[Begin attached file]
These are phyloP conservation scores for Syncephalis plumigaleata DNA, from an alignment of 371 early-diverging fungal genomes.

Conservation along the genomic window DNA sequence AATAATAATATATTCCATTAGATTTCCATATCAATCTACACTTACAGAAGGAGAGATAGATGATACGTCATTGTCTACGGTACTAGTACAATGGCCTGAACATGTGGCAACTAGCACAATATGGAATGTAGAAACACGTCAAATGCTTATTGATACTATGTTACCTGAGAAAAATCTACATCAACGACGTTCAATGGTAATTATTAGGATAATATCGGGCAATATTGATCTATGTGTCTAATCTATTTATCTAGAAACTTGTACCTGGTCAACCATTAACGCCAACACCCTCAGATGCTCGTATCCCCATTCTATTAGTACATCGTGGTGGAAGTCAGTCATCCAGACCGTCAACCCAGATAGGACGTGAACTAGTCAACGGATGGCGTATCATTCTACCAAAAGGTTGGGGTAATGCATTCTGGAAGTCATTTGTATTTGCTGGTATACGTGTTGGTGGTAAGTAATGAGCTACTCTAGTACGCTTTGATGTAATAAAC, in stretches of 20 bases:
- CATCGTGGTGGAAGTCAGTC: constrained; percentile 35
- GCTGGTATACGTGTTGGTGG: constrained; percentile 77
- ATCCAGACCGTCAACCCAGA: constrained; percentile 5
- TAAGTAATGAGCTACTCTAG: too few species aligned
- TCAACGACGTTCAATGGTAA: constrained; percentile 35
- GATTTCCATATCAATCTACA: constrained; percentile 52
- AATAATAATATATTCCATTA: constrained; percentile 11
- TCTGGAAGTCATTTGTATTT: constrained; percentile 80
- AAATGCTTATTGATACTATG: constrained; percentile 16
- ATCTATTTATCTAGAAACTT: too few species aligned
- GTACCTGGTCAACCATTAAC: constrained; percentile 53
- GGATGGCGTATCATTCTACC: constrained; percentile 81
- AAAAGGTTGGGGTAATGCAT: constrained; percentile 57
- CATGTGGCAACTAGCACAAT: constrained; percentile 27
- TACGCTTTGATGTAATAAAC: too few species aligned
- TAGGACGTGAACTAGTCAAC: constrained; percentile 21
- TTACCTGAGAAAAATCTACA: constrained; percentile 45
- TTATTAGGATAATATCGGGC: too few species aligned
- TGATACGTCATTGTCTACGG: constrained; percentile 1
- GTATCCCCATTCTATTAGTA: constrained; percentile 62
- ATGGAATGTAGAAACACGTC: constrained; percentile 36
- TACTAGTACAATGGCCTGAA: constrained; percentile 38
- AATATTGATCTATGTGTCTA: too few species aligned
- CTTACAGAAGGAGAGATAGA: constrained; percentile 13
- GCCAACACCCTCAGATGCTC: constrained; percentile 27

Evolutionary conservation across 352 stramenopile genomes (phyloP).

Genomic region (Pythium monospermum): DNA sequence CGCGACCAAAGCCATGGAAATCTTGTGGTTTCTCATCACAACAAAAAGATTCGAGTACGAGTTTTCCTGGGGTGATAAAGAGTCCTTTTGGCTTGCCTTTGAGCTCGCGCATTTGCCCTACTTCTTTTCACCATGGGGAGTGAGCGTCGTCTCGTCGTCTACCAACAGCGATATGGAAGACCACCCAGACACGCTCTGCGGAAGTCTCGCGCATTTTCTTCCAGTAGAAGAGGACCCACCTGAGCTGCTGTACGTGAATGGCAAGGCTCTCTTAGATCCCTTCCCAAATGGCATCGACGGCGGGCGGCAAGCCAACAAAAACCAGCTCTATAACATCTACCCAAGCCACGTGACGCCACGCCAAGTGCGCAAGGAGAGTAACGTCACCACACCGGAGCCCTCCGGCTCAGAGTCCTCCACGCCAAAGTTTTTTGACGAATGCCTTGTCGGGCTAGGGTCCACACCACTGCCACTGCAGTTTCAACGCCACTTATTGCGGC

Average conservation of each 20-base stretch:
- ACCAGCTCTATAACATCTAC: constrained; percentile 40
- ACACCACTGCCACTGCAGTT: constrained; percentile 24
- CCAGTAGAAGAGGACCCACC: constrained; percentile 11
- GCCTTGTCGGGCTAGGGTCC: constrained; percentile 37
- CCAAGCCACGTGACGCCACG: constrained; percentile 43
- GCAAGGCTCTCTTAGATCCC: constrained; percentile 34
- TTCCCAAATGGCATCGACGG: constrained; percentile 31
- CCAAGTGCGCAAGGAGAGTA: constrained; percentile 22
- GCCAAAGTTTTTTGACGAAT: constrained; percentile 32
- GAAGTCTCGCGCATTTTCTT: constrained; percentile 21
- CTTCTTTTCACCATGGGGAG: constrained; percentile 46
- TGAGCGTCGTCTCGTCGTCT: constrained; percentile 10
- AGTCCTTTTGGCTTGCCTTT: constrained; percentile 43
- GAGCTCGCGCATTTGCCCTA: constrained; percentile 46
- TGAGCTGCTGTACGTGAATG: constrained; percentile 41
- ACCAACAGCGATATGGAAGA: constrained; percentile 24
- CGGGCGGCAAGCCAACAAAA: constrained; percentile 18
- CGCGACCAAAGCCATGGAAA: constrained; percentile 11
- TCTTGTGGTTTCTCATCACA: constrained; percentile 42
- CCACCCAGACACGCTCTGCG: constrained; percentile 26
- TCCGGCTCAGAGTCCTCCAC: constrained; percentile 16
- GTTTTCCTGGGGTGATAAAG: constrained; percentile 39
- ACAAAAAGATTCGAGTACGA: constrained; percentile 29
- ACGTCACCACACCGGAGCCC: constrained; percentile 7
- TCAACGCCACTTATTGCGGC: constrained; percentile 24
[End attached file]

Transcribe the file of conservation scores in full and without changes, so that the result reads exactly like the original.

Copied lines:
These are phyloP conservation scores for Syncephalis plumigaleata DNA, from an alignment of 371 early-diverging fungal genomes.

Conservation along the genomic window DNA sequence AATAATAATATATTCCATTAGATTTCCATATCAATCTACACTTACAGAAGGAGAGATAGATGATACGTCATTGTCTACGGTACTAGTACAATGGCCTGAACATGTGGCAACTAGCACAATATGGAATGTAGAAACACGTCAAATGCTTATTGATACTATGTTACCTGAGAAAAATCTACATCAACGACGTTCAATGGTAATTATTAGGATAATATCGGGCAATATTGATCTATGTGTCTAATCTATTTATCTAGAAACTTGTACCTGGTCAACCATTAACGCCAACACCCTCAGATGCTCGTATCCCCATTCTATTAGTACATCGTGGTGGAAGTCAGTCATCCAGACCGTCAACCCAGATAGGACGTGAACTAGTCAACGGATGGCGTATCATTCTACCAAAAGGTTGGGGTAATGCATTCTGGAAGTCATTTGTATTTGCTGGTATACGTGTTGGTGGTAAGTAATGAGCTACTCTAGTACGCTTTGATGTAATAAAC, in stretches of 20 bases:
- CATCGTGGTGGAAGTCAGTC: constrained; percentile 35
- GCTGGTATACGTGTTGGTGG: constrained; percentile 77
- ATCCAGACCGTCAACCCAGA: constrained; percentile 5
- TAAGTAATGAGCTACTCTAG: too few species aligned
- TCAACGACGTTCAATGGTAA: constrained; percentile 35
- GATTTCCATATCAATCTACA: constrained; percentile 52
- AATAATAATATATTCCATTA: constrained; percentile 11
- TCTGGAAGTCATTTGTATTT: constrained; percentile 80
- AAATGCTTATTGATACTATG: constrained; percentile 16
- ATCTATTTATCTAGAAACTT: too few species aligned
- GTACCTGGTCAACCATTAAC: constrained; percentile 53
- GGATGGCGTATCATTCTACC: constrained; percentile 81
- AAAAGGTTGGGGTAATGCAT: constrained; percentile 57
- CATGTGGCAACTAGCACAAT: constrained; percentile 27
- TACGCTTTGATGTAATAAAC: too few species aligned
- TAGGACGTGAACTAGTCAAC: constrained; percentile 21
- TTACCTGAGAAAAATCTACA: constrained; percentile 45
- TTATTAGGATAATATCGGGC: too few species aligned
- TGATACGTCATTGTCTACGG: constrained; percentile 1
- GTATCCCCATTCTATTAGTA: constrained; percentile 62
- ATGGAATGTAGAAACACGTC: constrained; percentile 36
- TACTAGTACAATGGCCTGAA: constrained; percentile 38
- AATATTGATCTATGTGTCTA: too few species aligned
- CTTACAGAAGGAGAGATAGA: constrained; percentile 13
- GCCAACACCCTCAGATGCTC: constrained; percentile 27

Evolutionary conservation across 352 stramenopile genomes (phyloP).

Genomic region (Pythium monospermum): DNA sequence CGCGACCAAAGCCATGGAAATCTTGTGGTTTCTCATCACAACAAAAAGATTCGAGTACGAGTTTTCCTGGGGTGATAAAGAGTCCTTTTGGCTTGCCTTTGAGCTCGCGCATTTGCCCTACTTCTTTTCACCATGGGGAGTGAGCGTCGTCTCGTCGTCTACCAACAGCGATATGGAAGACCACCCAGACACGCTCTGCGGAAGTCTCGCGCATTTTCTTCCAGTAGAAGAGGACCCACCTGAGCTGCTGTACGTGAATGGCAAGGCTCTCTTAGATCCCTTCCCAAATGGCATCGACGGCGGGCGGCAAGCCAACAAAAACCAGCTCTATAACATCTACCCAAGCCACGTGACGCCACGCCAAGTGCGCAAGGAGAGTAACGTCACCACACCGGAGCCCTCCGGCTCAGAGTCCTCCACGCCAAAGTTTTTTGACGAATGCCTTGTCGGGCTAGGGTCCACACCACTGCCACTGCAGTTTCAACGCCACTTATTGCGGC

Average conservation of each 20-base stretch:
- ACCAGCTCTATAACATCTAC: constrained; percentile 40
- ACACCACTGCCACTGCAGTT: constrained; percentile 24
- CCAGTAGAAGAGGACCCACC: constrained; percentile 11
- GCCTTGTCGGGCTAGGGTCC: constrained; percentile 37
- CCAAGCCACGTGACGCCACG: constrained; percentile 43
- GCAAGGCTCTCTTAGATCCC: constrained; percentile 34
- TTCCCAAATGGCATCGACGG: constrained; percentile 31
- CCAAGTGCGCAAGGAGAGTA: constrained; percentile 22
- GCCAAAGTTTTTTGACGAAT: constrained; percentile 32
- GAAGTCTCGCGCATTTTCTT: constrained; percentile 21
- CTTCTTTTCACCATGGGGAG: constrained; percentile 46
- TGAGCGTCGTCTCGTCGTCT: constrained; percentile 10
- AGTCCTTTTGGCTTGCCTTT: constrained; percentile 43
- GAGCTCGCGCATTTGCCCTA: constrained; percentile 46
- TGAGCTGCTGTACGTGAATG: constrained; percentile 41
- ACCAACAGCGATATGGAAGA: constrained; percentile 24
- CGGGCGGCAAGCCAACAAAA: constrained; percentile 18
- CGCGACCAAAGCCATGGAAA: constrained; percentile 11
- TCTTGTGGTTTCTCATCACA: constrained; percentile 42
- CCACCCAGACACGCTCTGCG: constrained; percentile 26
- TCCGGCTCAGAGTCCTCCAC: constrained; percentile 16
- GTTTTCCTGGGGTGATAAAG: constrained; percentile 39
- ACAAAAAGATTCGAGTACGA: constrained; percentile 29
- ACGTCACCACACCGGAGCCC: constrained; percentile 7
- TCAACGCCACTTATTGCGGC: constrained; percentile 24